FWD 2 HerbClip: Hibiscus Tea Reduces Blood Pressure in Mild Hypertension
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  • Hibiscus (Hibiscus sabdariffa, Malvaceae)
  • Blood Pressure
  • Hypertension
Date: 06-15-2019 HC# 091941-626

Re: Hibiscus Tea Reduces Blood Pressure in Mild Hypertension

Jalalyazdi M, Ramezani J, Izadi-Moud A, Madani-Sani F, Shahlari S, Ghiasi SS. Effect of Hibiscus sabdariffa on blood pressure in patients with stage 1 hypertension. J Adv Pharm Technol Res. July-September 2019;10(3):107-111. doi: 10.4103/japtr.JAPTR_402_18.

Hypertension is a risk factor for ischemic heart and cerebrovascular disease and chronic kidney disease, among others. Global prevalence is estimated at 31.1% of adults, with higher rates in low- and middle-income countries. In Iran, 26.6% of the population has high blood pressure (BP). In 2017, 45.6% of US adults had high BP; 36.2% were prescribed antihypertensive drugs. Many classes of drugs are used to control BP, but all have drawbacks in cost, availability, efficacy, and/or adverse effects (AEs). In developing nations, insufficient awareness and treatment make managing hypertension a challenge. Traditional herbal medicines and common foods may play a role in BP management. Garlic (Allium sativum, Amaryllidaceae) bulb, onion (A. cepa) bulb, green and black tea (Camellia sinensis, Theaceae) leaves, and hibiscus (Hibiscus sabdariffa, Malvaceae) flowers, all used traditionally to control BP, have supporting evidence for this use. Studies also report hibiscus' diuretic, antibacterial, anticancer, antioxidant, nephro- and hepato-protective, anti-cholesterol, and anti-diabetic effects. It contains proteins, fatty acids, carbohydrates, flavonoids (anthocyanins), minerals, and vitamins. There is as yet insufficient evidence of its effects in different medical conditions.

The authors conducted a randomized, placebo-controlled clinical trial (RCT) of hibiscus in patients with mild (stage 1) hypertension at an outpatient cardiology clinic at Imam Reza Hospital (Mashhad, Iran). During the study period (not defined), 46 patients aged 18-70 years with systolic BP (SBP) 130-139 and diastolic BP (DBP) 80-89 mmHg were enrolled. They were divided (neither randomization nor blinding are described) into two groups of 23 each. The active group received nonmedical advice for lowering BP and drank two standard cups/d of hibiscus as an infusion made with bags from a local herb shop, each with 1.25 g hibiscus, for one month. Controls received nonmedical advice only. This included weight loss under a nutritionist's supervision, Dietary Approaches to Stop Hypertension (DASH), less salt and more potassium intake, and aerobic exercise five d/wk for 30 minutes. BP, measured at baseline and after one month, was taken on each occasion three times over 15 minutes and the average used in analysis. Statistical significance was defined as P<0.05, with a confidence level of 95%.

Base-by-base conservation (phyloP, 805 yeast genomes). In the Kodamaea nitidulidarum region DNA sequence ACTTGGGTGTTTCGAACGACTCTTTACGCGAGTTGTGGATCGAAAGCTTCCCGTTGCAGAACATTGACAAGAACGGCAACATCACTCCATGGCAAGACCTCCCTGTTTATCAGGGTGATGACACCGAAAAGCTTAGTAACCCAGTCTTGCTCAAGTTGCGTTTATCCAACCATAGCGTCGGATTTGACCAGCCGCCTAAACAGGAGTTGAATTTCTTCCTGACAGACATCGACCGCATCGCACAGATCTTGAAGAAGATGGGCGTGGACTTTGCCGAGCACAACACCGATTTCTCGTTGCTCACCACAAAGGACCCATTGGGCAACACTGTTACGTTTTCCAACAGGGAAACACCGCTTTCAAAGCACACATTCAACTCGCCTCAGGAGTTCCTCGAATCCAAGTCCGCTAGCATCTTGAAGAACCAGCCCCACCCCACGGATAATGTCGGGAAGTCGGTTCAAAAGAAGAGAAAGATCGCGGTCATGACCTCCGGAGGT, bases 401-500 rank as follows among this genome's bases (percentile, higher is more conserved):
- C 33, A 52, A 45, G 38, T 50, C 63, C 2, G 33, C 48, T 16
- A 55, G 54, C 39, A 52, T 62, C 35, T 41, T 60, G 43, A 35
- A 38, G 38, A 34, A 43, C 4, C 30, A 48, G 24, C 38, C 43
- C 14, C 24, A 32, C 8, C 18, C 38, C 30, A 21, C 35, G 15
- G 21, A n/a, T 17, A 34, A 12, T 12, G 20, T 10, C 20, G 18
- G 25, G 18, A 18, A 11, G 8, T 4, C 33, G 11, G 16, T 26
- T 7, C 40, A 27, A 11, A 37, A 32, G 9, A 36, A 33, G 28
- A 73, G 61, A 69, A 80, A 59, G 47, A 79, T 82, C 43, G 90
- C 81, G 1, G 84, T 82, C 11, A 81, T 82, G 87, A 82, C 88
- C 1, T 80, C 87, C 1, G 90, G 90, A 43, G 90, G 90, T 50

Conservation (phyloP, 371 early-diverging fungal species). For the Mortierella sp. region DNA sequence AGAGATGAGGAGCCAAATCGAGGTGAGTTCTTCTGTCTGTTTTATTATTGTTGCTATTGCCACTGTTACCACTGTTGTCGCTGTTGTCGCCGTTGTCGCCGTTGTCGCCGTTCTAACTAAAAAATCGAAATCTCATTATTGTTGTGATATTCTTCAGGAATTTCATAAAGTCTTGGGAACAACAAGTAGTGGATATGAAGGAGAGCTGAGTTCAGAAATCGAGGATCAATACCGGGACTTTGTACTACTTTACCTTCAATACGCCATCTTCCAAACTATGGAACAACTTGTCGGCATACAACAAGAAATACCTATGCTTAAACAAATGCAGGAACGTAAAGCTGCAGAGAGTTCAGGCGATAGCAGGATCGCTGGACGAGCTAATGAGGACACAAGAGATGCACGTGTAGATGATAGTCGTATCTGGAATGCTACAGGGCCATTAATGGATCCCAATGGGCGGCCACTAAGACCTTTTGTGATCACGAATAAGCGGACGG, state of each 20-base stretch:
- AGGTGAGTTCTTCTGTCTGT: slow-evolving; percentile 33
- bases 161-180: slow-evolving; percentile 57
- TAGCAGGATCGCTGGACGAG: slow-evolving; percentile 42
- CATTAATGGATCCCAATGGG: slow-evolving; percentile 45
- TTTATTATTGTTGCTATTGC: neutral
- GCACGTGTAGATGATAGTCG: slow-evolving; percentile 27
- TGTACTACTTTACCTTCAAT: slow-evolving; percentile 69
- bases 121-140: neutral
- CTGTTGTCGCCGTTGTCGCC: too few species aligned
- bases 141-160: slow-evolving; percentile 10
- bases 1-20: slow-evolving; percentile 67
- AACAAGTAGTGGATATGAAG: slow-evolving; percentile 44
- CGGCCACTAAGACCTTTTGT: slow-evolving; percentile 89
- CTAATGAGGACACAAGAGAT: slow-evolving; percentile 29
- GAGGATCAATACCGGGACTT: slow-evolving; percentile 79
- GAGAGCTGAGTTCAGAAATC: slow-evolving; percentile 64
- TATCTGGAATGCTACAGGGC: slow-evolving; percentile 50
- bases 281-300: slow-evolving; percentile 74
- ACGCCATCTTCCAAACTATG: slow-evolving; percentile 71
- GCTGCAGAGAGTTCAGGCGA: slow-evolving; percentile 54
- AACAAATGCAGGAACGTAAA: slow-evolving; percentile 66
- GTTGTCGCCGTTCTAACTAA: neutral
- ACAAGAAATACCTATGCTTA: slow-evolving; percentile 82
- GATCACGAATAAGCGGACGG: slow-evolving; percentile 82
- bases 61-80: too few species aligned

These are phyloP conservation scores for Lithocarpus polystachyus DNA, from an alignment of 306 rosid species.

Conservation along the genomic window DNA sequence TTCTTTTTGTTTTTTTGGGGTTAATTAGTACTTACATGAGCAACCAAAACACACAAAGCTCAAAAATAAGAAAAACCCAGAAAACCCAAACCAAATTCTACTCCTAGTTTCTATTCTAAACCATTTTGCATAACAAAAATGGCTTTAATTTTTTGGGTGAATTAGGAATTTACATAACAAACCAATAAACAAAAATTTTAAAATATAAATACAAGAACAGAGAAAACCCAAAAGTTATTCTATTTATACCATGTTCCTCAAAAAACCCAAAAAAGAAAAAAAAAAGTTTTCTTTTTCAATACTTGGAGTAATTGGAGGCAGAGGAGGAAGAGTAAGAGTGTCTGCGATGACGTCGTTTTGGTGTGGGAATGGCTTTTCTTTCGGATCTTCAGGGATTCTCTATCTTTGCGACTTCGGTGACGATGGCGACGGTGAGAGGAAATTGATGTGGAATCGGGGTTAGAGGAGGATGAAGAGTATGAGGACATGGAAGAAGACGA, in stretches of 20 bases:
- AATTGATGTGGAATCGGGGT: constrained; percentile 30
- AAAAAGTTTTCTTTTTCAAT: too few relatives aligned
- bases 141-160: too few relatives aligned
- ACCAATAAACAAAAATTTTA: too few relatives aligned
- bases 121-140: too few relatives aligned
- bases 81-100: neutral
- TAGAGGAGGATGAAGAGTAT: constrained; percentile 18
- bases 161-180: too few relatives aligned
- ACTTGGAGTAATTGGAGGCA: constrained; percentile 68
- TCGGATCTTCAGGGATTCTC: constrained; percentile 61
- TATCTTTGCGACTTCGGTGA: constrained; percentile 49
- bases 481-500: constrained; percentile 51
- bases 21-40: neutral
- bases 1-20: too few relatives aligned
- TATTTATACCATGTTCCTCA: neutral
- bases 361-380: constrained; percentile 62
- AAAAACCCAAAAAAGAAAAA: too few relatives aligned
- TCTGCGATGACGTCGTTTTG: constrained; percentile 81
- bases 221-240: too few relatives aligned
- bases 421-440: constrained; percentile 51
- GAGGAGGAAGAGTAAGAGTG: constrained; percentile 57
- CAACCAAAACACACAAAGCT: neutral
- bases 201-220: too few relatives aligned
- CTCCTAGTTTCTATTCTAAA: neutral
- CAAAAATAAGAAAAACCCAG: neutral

Mean age of patients was 49.83±3.38 years; mean body mass index (BMI), 28.74±3.50 kg/m2, with no significant differences between groups. Among participants, 54.3% were men; the active group, 48.0%; and control, 52.0%, a statistically insignificant difference (P=0.77). There were no significant between-group differences in mean SBP or DBP at baseline (P=0.18; P=0.88, respectively). Presumably, all 46 participants completed the RCT. Compliance is not discussed.

Repeated measures of analysis of variance (ANOVA) revealed significant time, group, and time×group effects on SBP (P<0.001 for all). With significant SBP reductions in both groups (P<0.05), reduction in the active group (-7.43 mmHg) was significantly better than in control (-1.91 mmHg; P<0.001). Repeated measures of analysis of variance (ANOVA) revealed significant time (P<0.001), group (P=0.002), and time × group (P=0.001) effects on DBP. With significant DBP reductions in both groups (P<0.05), reduction in the active group (-6.70 mmHg) was significantly better than in control (-3.96 mmHg; P<0.001). No AEs are mentioned.

Despite significantly better BP results in the active group, credit must also be given to the weight reduction, DASH regimen, improved salt/potassium intake ratio, and exercise program recommended to all participants. It is unknown whether these dietary and physical activities may have had synergistic effects with hibiscus. In considering hibiscus' effects, its antioxidant and lipid-improving activities may be most relevant in reducing BP in these mildly hypertensive adults. Hibiscus' anthocyanins can reduce low-density lipoprotein oxidation and thus retard atherosclerosis. Another hibiscus compound, not named, causes nitric oxide release from endothelial cells, increasing kidney filtration and thus diuresis, a desirable effect of many BP drugs. Other studies report that hibiscus lowered BP in mildly hypertensive diabetic patients. Different therapeutic doses and the safety of hibiscus and hibiscus extracts are reported. In one study, BP rose within few days of stopping hibiscus therapy.

Among limitations to this study, the authors cite small sample time, short enrollment period, restriction to just one medical center, and "[p]oor assistance of patients." Positive beliefs about herbal medicine, however, are mentioned as improving willingness to try herbal over conventional drugs among some populations. Hibiscus grows profusely in many areas of the world and could be sustainable in both cost and environmental impact. Hibiscus could be an effective means to reducing BP in low- and higher income nations. More studies are needed of its mechanisms and effective dosage and duration, as well as potential interactions with other BP drugs.

—Mariann Garner-Wizard